Qods Force Moneyman’s Link to Subsidiary of Turkish Industrial Giant

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The following is an English-language version of Levant Network research prepared for Akhbar Alaan.

One of Turkey’s largest industrial companies owns a firm in Iran linked to a businessman the US accused of moving money for the Islamic Revolutionary Guard Corps’ Qods Force (IRGC-QF), an investigation by Akhbar Alaan has found.

A May 2018 notice in the Official Gazette of the Islamic Republic of Iran reveals that Sayyed Reza Musavifar, who was sanctioned by the US on March 27, was appointed as an alternate board-member of the Razi Petrochemical Co. five months earlier. 

The commercial code of Iran specifies that “if due to death, resignation or disqualification of one or more directors” of a company then the alternate director “shall fill the vacancies.”

Akhbar Alaan was able to confirm Musavifar’s identity in the Iranian record by cross-referencing his national identification number with information released to the public by the US Department of the Treasury. 

Musavifar has worked with the IRGC Qods Force to transfer money to Lebanese organization Hezbollah as well as Kataib Hezbollah in Iraq, the US Department of the Treasury said in a press release.

The US added that “in 2014, Musavifar transferred the equivalent of millions of dollars of foreign currency to senior IRGC-QF officials,” without going into further details.

Razi Petrochemical Co., which is one of the largest producers of fertilizers and chemicals in Iran, was acquired by Turkish state-owned company Gübretaş in 2008. 

In its most recent annual report, published in 2019, Gübretaş said the acquisition of Razi Petrochemical Co. was the “largest industrial investment by a Turkish enterprise outside Turkey.”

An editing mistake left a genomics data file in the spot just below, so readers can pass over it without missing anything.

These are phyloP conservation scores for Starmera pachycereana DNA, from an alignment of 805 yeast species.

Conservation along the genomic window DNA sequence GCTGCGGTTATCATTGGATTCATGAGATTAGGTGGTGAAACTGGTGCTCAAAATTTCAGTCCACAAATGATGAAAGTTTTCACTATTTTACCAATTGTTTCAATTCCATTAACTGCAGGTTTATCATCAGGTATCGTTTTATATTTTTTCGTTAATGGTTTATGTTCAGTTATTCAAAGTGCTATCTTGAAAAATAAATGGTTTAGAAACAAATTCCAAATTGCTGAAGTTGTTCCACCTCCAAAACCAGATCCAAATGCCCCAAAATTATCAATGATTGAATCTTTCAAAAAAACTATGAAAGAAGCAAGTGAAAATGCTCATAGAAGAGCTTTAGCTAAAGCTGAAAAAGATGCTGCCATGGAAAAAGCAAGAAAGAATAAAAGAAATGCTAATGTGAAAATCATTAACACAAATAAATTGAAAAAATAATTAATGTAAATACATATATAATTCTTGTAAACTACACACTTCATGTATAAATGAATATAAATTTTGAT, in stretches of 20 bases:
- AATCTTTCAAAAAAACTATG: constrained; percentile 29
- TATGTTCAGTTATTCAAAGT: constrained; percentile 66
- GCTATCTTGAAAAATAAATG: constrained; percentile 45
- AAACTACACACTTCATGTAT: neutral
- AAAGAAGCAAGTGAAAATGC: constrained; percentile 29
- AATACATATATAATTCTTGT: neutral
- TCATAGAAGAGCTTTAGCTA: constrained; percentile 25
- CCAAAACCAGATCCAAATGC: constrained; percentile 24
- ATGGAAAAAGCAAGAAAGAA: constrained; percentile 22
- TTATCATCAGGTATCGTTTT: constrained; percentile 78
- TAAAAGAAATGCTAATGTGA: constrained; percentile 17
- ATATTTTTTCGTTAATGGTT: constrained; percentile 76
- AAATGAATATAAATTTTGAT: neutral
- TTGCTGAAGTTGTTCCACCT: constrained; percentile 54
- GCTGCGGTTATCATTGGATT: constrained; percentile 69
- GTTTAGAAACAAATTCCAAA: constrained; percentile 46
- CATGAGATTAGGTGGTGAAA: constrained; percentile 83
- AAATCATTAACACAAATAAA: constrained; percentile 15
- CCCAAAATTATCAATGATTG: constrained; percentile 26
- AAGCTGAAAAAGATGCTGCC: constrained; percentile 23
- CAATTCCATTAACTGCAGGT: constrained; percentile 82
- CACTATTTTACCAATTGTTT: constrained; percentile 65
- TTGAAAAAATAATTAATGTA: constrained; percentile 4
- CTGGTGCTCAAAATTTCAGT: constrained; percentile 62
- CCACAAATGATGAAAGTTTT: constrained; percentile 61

Gübretaş maintains controlling power in the operational management of Razi Petrochemical Co., the annual report added. 

In 2012, a Gübretaş media official said that his company was encouraging Iranians to do business in Turkey.

“Some Iranian businesses used to work with Qatari and Bahraini banks and they started to look toward Turkey since such countries started to launch the measures against Iran,” Nihat Vuran told Hurriyet newspaper. 

Musavifar’s appointment to the Razi Petrochemical Co. board is not his only experience in the petrochemical field. The US Department of the Treasury noted that he is a part-owner of Middle East Saman Chemical Company, which held an account with an Iranian money exchange used by the IRGC-QF.

The US sanctioned Musavifar along with fellow businessmen involved with Al Khamael Maritime Services, an Iraqi front company for the IRGC-QF. Al Khamael Maritime Service facilitated the sale of Iranian oil in contravention of US sanctions, the Treasury Department said. 

Musavifar “is responsible for the accounts and finances” of the Iraqi company, according to the US. 

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